The Record, October 2011 -- THE CLOTHES HANGING around the home of Chris Beck ’98 are his, but he doesn’t wear them (at least not all of them). The dresses, shirts, jackets, and pants are the latest way in which Beck expresses himself artistically. These clothes are not clothes at all. They are made from scrap metal to look like the real thing.
Since graduating from Hampden-Sydney, Beck has found many forms of creative expression, from the classroom to murals.
It was 2004 before he expanded his idea of art beyond “something that had to fit in the hallway in a frame.” He was travelling the backroads of his native state of Alabama, searching for art to give his family and friends. There he fell in love with the work of R. A. Miller, a Georgia folk artist.
From a young age, art had been a hobby for Beck; like many children, he loved drawing with markers, crayons, and chalk. He says, “I had a desire to create, but nothing felt right.”
"As much as Professor Lewis wants you to learn technique and skills, he also wants you to be comfortable doing your work in the studio, whether you're drawing or painting or print making. He's not going to do the work for you. He wants you to be very hands-on and that's kind of a cool deal."
CHRIS BECK '98
As an adult, this love of art manifested as collecting rather than creating. However, after years of meeting artists he enjoyed and respected, Beck again tried his hand at making art and this time he found a medium that worked for him: sculpture. He started welding scrap metals into new forms and found an art that both spoke to him and extended from him.
Of his work, the Orlando [Florida] Sentinel art critic says: "Chris Beck is this amazing metal artist from Dalton, Georgia. He creates sculptures of clothing. He's been working on this piece of ladies' underwear hanging . . . well, you'll have to ask his wife about coming home with her bosses and clients to fi nd her underwear hanging on clothes-lines all over the yard. Chris showed at Folk Fiesta, which is one of the largest folk art shows in the southeast. He's been creating a huge following, after only showing for the last few years."
That following has taken him to shows in Nashville, Kansas City, New Orleans, Santa Fe, Chicago, and New York.
"What I do is not abstract, not naïve, and not contemporary. I am a collector of things trashed, mostly steel, and I enjoy the process of making something powerful and new from the discarded. The truth is, there's nothing special about welding metal to metal or nailing tin to barn wood, but I enjoy my reaction to the images I produce. What I like best about what I do is being able to envision an image and then create it, and I am happiest when what I've made is the same as what I saw in my mind."
Despite his critical and professional success in just a few years, Beck resists calling himself an artist. "I might just be a welder," he says earnestly. "Sculptor is more descriptive of me, I guess."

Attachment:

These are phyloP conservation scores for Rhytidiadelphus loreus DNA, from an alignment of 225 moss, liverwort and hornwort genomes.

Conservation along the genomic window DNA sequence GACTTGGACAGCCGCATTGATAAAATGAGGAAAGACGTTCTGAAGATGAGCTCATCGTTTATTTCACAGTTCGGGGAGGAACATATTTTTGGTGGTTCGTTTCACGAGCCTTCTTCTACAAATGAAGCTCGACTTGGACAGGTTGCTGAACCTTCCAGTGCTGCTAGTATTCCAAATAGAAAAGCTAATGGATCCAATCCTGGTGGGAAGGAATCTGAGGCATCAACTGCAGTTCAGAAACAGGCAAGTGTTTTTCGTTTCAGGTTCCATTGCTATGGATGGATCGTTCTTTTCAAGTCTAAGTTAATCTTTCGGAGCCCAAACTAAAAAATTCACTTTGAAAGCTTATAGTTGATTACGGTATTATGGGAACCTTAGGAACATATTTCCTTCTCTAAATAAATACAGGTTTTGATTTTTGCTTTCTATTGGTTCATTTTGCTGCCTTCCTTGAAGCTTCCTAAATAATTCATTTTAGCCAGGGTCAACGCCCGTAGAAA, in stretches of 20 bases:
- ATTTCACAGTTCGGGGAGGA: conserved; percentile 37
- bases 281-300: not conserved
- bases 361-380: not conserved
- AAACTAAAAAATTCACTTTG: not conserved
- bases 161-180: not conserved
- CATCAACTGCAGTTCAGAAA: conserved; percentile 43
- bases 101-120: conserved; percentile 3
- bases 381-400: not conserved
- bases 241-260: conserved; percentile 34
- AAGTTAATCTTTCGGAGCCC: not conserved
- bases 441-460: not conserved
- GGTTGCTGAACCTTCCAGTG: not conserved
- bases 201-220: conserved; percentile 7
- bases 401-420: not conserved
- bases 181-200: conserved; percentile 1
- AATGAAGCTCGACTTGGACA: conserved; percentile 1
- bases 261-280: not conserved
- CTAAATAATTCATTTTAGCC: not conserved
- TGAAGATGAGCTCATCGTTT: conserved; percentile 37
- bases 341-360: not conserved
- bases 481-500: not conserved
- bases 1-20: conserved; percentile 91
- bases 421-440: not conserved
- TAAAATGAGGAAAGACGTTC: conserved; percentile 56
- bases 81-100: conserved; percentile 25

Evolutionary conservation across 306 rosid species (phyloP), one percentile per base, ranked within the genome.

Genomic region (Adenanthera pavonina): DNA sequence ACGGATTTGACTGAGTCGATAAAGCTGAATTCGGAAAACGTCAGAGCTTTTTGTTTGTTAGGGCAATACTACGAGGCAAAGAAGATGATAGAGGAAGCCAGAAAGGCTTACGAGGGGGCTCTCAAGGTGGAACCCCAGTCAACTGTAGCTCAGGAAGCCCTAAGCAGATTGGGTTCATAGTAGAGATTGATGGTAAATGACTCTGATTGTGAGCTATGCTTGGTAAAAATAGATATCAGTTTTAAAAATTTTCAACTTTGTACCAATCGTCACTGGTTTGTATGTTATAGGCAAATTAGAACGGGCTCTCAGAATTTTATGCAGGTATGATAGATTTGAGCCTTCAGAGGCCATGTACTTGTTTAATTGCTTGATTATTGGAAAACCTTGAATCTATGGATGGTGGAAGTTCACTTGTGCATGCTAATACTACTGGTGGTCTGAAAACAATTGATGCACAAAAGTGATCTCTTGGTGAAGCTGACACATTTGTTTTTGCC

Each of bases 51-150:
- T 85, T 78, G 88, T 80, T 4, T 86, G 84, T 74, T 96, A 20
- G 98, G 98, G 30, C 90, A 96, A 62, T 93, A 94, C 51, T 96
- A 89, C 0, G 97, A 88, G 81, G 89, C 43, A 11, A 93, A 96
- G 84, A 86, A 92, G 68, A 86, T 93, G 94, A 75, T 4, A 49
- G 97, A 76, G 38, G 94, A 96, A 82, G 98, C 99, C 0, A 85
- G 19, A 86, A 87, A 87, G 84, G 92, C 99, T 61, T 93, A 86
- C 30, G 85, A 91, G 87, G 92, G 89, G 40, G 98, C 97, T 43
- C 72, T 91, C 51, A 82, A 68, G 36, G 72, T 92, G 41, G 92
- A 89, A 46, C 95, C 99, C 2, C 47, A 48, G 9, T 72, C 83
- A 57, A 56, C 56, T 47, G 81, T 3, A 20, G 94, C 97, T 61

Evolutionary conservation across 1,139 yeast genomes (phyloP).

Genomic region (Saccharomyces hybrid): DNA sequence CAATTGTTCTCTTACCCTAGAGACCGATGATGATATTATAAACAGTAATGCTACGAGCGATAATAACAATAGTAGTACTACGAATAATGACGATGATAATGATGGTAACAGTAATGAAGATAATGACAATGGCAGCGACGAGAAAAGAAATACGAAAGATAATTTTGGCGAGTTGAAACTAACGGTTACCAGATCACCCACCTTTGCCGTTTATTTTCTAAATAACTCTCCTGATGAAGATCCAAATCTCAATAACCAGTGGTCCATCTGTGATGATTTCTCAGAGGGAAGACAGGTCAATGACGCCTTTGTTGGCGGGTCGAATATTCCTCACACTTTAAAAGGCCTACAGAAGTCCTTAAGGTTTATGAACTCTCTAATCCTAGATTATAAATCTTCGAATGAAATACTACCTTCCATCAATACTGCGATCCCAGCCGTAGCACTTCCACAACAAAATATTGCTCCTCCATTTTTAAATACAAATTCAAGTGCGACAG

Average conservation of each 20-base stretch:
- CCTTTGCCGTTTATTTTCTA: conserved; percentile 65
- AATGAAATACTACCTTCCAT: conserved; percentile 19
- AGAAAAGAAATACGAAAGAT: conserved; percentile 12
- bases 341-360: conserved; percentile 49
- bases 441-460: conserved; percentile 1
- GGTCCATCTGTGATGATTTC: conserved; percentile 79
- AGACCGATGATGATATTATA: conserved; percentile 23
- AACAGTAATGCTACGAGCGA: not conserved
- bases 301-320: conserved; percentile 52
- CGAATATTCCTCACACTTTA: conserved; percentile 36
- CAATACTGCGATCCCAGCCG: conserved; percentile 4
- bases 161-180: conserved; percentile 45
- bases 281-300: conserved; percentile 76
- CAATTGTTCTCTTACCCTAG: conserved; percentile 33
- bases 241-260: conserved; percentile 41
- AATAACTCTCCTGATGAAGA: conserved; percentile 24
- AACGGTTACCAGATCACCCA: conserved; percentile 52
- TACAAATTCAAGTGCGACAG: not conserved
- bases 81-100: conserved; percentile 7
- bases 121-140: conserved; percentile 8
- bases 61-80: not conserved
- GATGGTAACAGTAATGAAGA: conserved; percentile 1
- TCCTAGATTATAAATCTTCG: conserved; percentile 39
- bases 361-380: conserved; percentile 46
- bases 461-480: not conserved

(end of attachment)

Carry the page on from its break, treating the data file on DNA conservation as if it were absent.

Coming from a small Alabama town, Beck's idea of what "art" is has changed dramatically over the years and he credits his experience at Hampden-Sydney for fostering that transformation. In high school, Beck had experimented with what he calls "traditional art stuff," such as painting with acrylics and drawing with charcoal, though he never considered welding because to him sculpture was done in bronze and marble.
"Professor David Lewis has a very non-traditional painting style. He opened my eyes to what art could be. The Fine Arts major was just getting started then-I was an English major-so I took just about every studio art class I could. As much as Professor Lewis wants you to learn technique and skills, he also wants you to be comfortable doing your work in the studio, whether you're drawing or painting or print making. He's not going to do the work for you. He wants you to be very hands-on and that's kind of a cool deal."
How did he start making clothing from metal? It started with an ironing board. Though he was inspired by the rustic quality of sculptor Charlie Lucas, Beck was struggling to find his own identity. With a little help from his mother, he found the artist within. "My mom had given me an ironing board to use in one of my big ol' sculptures, like Charlie Lucas, and I had the idea of taking that ironing board and making a dress or a shirt or something. I wanted to make a piece of clothing to put on the ironing board, like it was being ironed. Then I thought, 'That could be the sculpture'. Once I started doing clothes, it kind of blew up."
He says, "I am intrigued by people who have a natural desire to create, to have an impulsive, childlike need to simply produce art. To me, they are the real artists: those who are not reaching for fame, fortune, power, or prestige, but those who do it because they can't not do it."
For most of his life, Chris Beck never thought he could be an artist. Having found a medium he enjoys and can manipulate, now an artist is all he can be.